But this isn’t happening. My own suspicion is that it isn’t happening because nobody thinks a catastrophic collapse of the dollar against the Yuan would be a good thing. America wants the dollar to remain the primary global reserve currency (because it makes borrowing cheaper than fundamentals would dictate – basically, everybody who uses the dollar as a reserve currency is paying a fee for the privilege to the United States); China wants to continue the path of export-led development (because the regime is tied – by blood in many cases – to major exporters, and because its own financial system would suffer severe strain if it were suddenly required to deliver a reasonable return on savings); and instability in the currency markets makes business harder for everybody (except FX traders). Moreover, a collapse of the dollar would cause a real crisis in confidence, both domestically and internationally, in the future of the American economy. We’d go from getting the benefit of being the world’s reserve currency to paying a penalty for having burned the entire investing world.
What we want is a gradual decline in the dollar, which is what we’re getting (against the Yuan; Europe, obviously, has its own problems that are depressing its own currency).
And so we’re stuck with a very gradual decline in unemployment.
What about simply increasing inflation? There is a very credible critique of our current approach that argues that what we need is higher nominal growth, and that it’s really a secondary concern whether that growth is real. The problem I have with this approach is the preponderance of “all else being equals” in the argument. All else being equal, yes, higher nominal growth is what we want. But all else may not be equal. How will our trading partners react? If they react by taking action to prevent their currencies from rising, our inflation will “leak” out to them. That’s fine for Europe. It’s not so fine for China – and so we’re back to the question of what happens to the dollar-Yuan relationship. More centrally, the Taylor rule is predicated on the notion that real growth is maximized when inflation is low and stable – achieving that expectation has real value. So if we deliberately abandon this rule in favor of aiming for higher inflation, we should – by the same logic – reduce real growth. Depending on how big the tradeoff is, it’s not obvious to me we’re better off on net.
And will inflation even achieve the goal of increasing demand (as opposed to increasing demand eventually causing inflation)? I’m not so sure. There’s a prevailing assumption that rising inflation will reduce savings and increase consumption (which is the Keynesian prescription for recovery). But what if savings actually increases because people are trying to “stay ahead” of inflation? We’ve talked in this space before about whether higher taxes make you work harder (to maintain your consumption level) or work less (because work is less remunerative). The same is true on the savings and investment side: there’s empirical evidence (from China, most recently, which is interesting) that lower returns on savings (which is what inflation would cause) can increase the savings rate. And what if it’s not that consumption patterns increase (or that they only increase), but that consumption patterns change, favoring goods with short shelf lives and reducing demand for capital goods that require confidence in long-term economic stability? Such a consumption shift should lower long-term growth prospects, and again, I’d argue we’re in a worse position.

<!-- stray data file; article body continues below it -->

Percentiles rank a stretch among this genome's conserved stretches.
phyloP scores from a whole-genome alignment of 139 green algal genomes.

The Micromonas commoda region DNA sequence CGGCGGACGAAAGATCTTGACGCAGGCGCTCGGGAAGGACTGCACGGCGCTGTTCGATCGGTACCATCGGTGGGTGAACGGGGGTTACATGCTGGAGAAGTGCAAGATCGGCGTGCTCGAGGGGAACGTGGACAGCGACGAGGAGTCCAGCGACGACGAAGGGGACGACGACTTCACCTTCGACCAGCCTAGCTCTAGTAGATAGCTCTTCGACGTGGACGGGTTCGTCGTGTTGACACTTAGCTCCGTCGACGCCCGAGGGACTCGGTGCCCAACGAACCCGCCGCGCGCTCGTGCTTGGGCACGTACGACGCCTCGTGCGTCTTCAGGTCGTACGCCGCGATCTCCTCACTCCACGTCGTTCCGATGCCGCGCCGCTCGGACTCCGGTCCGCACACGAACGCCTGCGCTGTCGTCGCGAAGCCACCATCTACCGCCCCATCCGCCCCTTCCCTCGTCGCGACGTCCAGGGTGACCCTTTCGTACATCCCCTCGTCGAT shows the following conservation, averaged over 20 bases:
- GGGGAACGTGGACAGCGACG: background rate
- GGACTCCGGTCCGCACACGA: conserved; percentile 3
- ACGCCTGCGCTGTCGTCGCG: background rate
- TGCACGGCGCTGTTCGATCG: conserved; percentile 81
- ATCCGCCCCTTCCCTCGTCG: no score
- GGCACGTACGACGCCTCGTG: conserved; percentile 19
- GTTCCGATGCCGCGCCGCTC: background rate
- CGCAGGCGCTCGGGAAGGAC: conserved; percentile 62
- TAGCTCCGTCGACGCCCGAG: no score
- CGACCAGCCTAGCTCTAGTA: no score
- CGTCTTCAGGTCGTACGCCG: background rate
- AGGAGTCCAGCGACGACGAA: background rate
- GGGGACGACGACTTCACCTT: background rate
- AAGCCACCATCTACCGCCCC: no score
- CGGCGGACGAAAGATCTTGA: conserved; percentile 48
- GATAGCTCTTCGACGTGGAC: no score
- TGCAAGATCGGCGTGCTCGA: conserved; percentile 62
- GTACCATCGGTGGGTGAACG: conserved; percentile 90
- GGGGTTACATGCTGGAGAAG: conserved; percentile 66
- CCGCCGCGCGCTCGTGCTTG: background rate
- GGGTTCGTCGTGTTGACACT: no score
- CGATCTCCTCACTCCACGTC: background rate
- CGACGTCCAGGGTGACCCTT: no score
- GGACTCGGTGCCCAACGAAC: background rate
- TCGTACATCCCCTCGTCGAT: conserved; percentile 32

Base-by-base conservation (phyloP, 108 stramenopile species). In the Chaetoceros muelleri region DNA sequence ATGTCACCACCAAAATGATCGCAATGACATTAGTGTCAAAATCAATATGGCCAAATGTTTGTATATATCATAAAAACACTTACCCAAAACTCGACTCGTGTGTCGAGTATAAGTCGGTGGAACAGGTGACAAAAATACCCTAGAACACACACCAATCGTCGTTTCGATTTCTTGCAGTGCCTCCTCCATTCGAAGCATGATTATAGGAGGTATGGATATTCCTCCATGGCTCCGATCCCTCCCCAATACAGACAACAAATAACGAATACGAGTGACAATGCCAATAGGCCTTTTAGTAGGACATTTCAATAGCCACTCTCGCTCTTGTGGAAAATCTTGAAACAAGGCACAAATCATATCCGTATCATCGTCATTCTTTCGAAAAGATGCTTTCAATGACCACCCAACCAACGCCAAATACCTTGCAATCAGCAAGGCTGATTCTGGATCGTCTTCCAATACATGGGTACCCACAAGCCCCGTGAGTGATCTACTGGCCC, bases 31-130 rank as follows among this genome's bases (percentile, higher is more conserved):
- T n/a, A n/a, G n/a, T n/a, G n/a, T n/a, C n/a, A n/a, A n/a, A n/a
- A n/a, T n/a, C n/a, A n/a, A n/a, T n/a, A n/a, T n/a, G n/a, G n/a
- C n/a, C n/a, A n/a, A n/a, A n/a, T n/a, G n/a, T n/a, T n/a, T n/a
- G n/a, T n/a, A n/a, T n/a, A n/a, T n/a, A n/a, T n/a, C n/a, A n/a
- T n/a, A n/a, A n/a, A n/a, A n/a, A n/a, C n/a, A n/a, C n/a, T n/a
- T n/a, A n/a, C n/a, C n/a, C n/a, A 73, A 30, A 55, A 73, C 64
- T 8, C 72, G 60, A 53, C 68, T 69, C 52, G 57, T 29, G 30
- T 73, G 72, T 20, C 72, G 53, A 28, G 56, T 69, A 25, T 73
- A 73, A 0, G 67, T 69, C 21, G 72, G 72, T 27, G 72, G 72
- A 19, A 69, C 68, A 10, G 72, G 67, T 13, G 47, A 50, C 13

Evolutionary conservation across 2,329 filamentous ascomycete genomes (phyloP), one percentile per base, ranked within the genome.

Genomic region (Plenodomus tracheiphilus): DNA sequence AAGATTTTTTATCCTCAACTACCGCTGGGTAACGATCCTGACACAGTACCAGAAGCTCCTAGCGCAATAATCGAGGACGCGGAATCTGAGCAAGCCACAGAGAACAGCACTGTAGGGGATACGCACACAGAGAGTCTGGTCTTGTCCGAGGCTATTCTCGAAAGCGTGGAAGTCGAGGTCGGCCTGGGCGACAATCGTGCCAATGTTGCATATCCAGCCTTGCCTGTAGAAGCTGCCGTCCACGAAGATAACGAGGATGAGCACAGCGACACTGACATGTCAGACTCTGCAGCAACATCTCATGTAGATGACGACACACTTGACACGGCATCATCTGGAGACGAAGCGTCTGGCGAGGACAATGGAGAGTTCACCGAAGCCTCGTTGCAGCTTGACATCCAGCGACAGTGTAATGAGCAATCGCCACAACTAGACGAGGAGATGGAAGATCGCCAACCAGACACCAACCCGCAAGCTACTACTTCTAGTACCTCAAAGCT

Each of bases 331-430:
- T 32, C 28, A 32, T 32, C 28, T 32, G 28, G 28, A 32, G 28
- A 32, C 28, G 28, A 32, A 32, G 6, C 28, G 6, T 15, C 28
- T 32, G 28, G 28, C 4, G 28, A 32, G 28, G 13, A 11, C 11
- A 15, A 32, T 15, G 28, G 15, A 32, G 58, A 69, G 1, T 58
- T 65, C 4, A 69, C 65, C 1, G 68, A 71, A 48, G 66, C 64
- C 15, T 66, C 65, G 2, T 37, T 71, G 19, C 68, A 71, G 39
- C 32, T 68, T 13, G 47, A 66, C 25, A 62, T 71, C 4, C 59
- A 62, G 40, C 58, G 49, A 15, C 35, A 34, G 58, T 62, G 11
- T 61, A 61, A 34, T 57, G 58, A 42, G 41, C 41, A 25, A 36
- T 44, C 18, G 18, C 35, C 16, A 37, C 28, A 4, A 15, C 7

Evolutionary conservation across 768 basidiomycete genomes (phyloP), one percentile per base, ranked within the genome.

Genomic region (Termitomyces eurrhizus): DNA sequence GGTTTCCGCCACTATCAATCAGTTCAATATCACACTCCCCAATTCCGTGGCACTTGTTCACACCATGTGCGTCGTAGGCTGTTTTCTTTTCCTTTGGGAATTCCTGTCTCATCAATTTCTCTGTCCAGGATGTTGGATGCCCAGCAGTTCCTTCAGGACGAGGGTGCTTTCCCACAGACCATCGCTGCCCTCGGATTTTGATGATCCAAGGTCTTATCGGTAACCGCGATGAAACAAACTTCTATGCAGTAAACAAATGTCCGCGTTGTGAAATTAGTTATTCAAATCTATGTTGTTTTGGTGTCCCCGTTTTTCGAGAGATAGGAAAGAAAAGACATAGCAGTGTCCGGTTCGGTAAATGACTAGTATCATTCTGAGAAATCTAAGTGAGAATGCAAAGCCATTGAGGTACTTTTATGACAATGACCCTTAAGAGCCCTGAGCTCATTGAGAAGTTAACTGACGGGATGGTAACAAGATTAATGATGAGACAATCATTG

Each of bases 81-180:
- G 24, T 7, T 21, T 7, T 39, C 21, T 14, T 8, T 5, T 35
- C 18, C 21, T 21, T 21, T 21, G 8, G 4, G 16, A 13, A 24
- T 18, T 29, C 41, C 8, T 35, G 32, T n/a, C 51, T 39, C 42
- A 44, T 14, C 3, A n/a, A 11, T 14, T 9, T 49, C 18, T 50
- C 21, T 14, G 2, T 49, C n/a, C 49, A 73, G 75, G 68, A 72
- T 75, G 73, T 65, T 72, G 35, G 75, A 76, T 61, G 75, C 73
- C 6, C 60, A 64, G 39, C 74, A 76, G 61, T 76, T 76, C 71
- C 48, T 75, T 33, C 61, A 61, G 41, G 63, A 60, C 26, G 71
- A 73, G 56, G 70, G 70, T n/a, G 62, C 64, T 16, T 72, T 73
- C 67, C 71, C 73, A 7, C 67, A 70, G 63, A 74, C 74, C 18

The main empirical evidence for the inflationary position comes from two places. One is from small countries (e.g., Sweden, Israel) who let their currencies drop when the recession hit, and who therefore were able to reap the benefits of a more favorable trade balance. This is the “let the market clear” approach that Karl Smith advocates, and I don’t dispute its validity as an approach. But it’s not obvious that a major economy like the United States can play this game, and I think I’ve laid out some arguments why we’ve been specifically reluctant to take that path with respect to China.
The other is FDR’s revaluation of the dollar versus gold. This unquestionably made a huge dent in the Great Depression. But FDR’s action didn’t take America from a low-inflation environment to a higher-inflation environment. It broke the back of outright deflation. After the revaluation, inflation was low and stable – until we tipped back into recession, when deflation kicked in again. World War II is another example – the greatest Keynesian stimulus of all time – but it is, again, a questionable example, because World War II didn’t just involve government spending; it involved the physical destruction of a huge amount of “excess” industrial capacity (and human capital) outside the United States. That’s not a trivial fact!